The degree programme is annually published on the website of Politecnico di Milano.

10. Infrastructures and laboratories

Implementation of large laboratories in support of design teaching is part of the experimental tradition of the Design School of the Politecnico di Milano, which adopts an inductive teaching model in which "knowledge" and "know-how" go hand in hand.

Laboratories are dedicated to practical activities which allow the student to verify his project hypotheses and to learn how to use the technical instrumentation necessary for project experimentation, representation and communication.

The laboratories - managed by the Design Department  - occupy a space of approx.10,000 m2 on the Milano Bovisa campus and are, together with the vast system of engineering laboratories, the largest centre in the world in support of research in the design field, in terms of dimensions, available equipment and skills system.

The laboratories are supplemented by the Politeca, an integrated documentation system for research in the design field.

For information:

11. International context

Building an international dimension for the School of Design has been one of its priority objectives since it was founded in the year 2000.

There are many reasons for this: the nature of design which inherently draws its very lifeblood from its multicultural and multi-local character, its proximity to both the world of manufacturing - which has now taken on a global dimension - and the sphere of consumption whose dynamics and tendencies are visible in a range of local specific contexts; the very DNA of the design community which has always been international; Milan's acknowledged status as design capital, a crucible for designers from all over the world who have come here to study or open a studio; the desire to make educational trajectories increasingly permeable to impulses deriving from this stimulating context as in other dynamic foreign contexts. For the School of Design internationalisation has a two-fold meaning: supporting student (and teaching and technical staff) mobility outwards and the opposite, attracting students, researchers, professors and visiting professors into the Politecnico from abroad.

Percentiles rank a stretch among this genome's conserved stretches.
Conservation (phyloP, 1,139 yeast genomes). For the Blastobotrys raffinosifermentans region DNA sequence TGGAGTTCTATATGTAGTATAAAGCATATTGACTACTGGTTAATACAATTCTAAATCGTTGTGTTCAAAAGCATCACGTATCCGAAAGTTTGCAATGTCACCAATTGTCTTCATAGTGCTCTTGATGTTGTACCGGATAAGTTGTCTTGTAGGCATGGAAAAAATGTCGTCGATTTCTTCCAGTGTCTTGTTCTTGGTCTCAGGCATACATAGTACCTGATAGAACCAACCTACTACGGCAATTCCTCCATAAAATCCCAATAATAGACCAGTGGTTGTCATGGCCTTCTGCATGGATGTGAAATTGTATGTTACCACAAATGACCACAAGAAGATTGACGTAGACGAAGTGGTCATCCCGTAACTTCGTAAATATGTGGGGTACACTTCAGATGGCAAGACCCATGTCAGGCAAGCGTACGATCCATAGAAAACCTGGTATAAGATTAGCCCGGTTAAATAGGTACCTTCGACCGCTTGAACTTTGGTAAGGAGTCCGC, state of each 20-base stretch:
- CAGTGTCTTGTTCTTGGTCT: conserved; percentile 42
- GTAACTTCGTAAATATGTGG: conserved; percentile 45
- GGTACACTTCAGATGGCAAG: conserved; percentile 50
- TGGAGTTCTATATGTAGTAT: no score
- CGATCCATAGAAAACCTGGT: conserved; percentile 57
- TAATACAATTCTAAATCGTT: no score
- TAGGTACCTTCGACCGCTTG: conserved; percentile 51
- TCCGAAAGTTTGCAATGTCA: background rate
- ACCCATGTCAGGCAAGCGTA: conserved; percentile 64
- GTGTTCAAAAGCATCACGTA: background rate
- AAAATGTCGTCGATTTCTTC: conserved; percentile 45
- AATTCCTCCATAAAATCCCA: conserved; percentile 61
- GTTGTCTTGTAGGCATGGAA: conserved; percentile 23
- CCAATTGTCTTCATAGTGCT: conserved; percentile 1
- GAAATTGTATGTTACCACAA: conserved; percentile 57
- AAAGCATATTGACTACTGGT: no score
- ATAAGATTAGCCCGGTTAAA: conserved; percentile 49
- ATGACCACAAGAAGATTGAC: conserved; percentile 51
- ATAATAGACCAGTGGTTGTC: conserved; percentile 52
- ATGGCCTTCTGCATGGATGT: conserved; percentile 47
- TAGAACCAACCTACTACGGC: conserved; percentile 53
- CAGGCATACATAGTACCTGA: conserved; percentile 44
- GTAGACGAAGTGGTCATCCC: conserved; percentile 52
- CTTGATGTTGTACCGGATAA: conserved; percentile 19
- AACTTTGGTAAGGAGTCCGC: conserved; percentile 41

In relation to these two internalisation channels (dealt with separately, the first in this chapter and the second in the subsequent chapter) the School of Design has committed itself in recent years to enlarging its international contact network and it now works with 300 design universities the world over in Erasmus exchange programmes (with 150 European universities), bilateral exchange projects (with 70 non European universities), joint workshops with other schools, international internships and so on.

To these should be added more highly structured activities which aim to consolidate partnership relationships in the educational and research fields with a number of selected universities. This is the case of the MEDes_Master of European Design training for excellence programme (with 7 university partners) in addition to the many international research programmes under way.

The School of Design is a member of Cumulus, a network of Interntaional  design schools, and of the main international design associations. Like the city which hosts it - Milan is a veritable international design laboratory - the Politecnico's School of Design aims to be a meeting place between different cultures, between education, industry and the professions, in which professors, entrepreneurs and celebrated designers from all over the world take an active part in the students' educational experience.

12. Internationalization

International exchanges

The School of Design takes part in international student exchange programmes which offer students the opportunity to go abroad for a period of study at one of the Politecnico's partner universities. A list of the School's partner universities is available on the Politecnico's website and on the School of Design website in the Internationalisation Area.


The Erasmus Programme